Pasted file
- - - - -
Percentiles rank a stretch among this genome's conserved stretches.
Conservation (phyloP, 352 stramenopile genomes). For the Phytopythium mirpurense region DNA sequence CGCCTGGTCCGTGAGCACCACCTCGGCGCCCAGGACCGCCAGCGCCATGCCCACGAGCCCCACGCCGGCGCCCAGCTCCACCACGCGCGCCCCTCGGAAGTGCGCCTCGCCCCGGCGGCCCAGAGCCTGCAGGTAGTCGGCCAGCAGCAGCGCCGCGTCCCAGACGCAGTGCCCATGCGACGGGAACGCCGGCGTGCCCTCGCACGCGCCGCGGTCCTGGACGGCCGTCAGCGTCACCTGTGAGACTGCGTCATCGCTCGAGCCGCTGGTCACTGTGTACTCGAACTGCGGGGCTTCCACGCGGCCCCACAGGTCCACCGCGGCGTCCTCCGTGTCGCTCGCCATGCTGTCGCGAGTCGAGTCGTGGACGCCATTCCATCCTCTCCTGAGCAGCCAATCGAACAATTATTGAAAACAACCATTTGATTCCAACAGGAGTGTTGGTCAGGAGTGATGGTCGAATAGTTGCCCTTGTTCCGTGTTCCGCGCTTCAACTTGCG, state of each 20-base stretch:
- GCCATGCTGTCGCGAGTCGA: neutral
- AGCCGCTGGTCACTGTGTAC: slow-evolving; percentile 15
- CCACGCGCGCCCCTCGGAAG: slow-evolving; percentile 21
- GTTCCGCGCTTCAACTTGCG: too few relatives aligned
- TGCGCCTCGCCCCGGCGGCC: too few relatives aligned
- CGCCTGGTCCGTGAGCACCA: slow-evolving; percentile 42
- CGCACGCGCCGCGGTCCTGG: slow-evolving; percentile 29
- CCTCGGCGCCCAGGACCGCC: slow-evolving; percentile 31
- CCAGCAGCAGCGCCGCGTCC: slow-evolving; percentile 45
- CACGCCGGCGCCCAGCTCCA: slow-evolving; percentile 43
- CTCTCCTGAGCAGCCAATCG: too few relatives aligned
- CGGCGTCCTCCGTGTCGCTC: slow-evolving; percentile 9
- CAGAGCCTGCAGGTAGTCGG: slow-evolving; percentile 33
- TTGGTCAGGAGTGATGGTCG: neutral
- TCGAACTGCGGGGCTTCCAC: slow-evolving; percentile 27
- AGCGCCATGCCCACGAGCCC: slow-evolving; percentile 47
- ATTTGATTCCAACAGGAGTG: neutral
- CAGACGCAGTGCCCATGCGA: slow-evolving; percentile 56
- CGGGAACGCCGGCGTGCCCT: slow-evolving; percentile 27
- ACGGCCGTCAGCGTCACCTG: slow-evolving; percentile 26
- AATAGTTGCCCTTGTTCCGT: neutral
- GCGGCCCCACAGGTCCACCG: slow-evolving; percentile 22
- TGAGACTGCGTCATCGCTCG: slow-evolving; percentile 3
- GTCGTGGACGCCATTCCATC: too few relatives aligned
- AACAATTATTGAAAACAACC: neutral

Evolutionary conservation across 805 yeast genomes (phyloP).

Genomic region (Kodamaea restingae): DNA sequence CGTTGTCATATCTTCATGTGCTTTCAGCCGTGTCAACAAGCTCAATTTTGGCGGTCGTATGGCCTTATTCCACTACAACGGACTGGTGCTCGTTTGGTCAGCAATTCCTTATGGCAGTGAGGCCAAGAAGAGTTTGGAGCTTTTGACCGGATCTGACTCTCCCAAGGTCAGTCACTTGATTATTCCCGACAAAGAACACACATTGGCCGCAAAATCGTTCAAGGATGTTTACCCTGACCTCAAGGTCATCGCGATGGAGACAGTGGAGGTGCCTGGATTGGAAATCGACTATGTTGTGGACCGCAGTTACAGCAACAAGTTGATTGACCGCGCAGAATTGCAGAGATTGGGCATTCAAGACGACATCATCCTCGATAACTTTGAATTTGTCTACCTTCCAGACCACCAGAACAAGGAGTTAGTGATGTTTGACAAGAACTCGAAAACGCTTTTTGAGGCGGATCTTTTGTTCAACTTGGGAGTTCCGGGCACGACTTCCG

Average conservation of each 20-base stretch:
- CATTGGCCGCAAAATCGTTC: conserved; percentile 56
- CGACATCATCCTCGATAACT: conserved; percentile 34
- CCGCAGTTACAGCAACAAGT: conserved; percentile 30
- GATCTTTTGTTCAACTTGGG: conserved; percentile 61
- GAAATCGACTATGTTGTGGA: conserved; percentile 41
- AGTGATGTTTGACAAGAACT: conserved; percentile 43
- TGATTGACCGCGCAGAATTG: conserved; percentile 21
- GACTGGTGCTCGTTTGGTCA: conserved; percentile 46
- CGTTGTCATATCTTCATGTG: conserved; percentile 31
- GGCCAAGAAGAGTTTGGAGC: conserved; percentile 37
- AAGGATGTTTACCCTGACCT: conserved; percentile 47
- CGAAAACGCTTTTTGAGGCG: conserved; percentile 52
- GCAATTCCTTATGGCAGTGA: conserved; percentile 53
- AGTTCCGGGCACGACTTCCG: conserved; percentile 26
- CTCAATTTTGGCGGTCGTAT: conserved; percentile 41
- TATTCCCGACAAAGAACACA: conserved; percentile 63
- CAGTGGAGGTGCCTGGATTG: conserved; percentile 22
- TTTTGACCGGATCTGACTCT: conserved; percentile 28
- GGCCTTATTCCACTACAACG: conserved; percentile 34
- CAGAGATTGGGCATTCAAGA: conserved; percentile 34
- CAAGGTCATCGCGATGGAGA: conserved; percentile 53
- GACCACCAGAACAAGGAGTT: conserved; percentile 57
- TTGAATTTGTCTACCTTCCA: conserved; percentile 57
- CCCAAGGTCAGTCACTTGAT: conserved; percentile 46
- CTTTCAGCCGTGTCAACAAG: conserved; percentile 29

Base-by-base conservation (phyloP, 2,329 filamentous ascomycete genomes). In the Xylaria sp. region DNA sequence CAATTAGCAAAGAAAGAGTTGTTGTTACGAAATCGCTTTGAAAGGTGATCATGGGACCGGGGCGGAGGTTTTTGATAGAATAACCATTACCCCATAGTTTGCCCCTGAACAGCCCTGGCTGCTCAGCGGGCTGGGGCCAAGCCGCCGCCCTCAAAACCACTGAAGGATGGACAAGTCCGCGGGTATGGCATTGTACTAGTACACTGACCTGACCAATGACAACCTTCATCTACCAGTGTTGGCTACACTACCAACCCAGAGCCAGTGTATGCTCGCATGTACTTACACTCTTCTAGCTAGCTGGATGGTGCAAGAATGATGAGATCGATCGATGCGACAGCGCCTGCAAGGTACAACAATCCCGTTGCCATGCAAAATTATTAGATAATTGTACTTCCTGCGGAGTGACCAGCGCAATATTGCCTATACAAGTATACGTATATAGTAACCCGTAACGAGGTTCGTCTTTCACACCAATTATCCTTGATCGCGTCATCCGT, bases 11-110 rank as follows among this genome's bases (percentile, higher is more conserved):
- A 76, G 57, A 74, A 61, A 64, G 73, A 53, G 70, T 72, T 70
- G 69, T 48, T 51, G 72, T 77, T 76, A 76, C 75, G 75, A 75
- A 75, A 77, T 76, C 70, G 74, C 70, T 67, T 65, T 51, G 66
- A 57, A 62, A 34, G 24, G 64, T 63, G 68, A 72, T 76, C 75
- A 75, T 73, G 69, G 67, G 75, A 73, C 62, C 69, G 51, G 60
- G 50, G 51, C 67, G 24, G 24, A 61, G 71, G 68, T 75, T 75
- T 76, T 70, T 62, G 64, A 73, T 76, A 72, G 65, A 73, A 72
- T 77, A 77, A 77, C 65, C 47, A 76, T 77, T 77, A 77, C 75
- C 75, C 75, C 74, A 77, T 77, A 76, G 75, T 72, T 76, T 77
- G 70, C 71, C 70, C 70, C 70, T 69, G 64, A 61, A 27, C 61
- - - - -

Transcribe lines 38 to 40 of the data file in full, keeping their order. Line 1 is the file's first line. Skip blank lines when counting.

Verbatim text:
- GACTGGTGCTCGTTTGGTCA: conserved; percentile 46
- CGTTGTCATATCTTCATGTG: conserved; percentile 31
- GGCCAAGAAGAGTTTGGAGC: conserved; percentile 37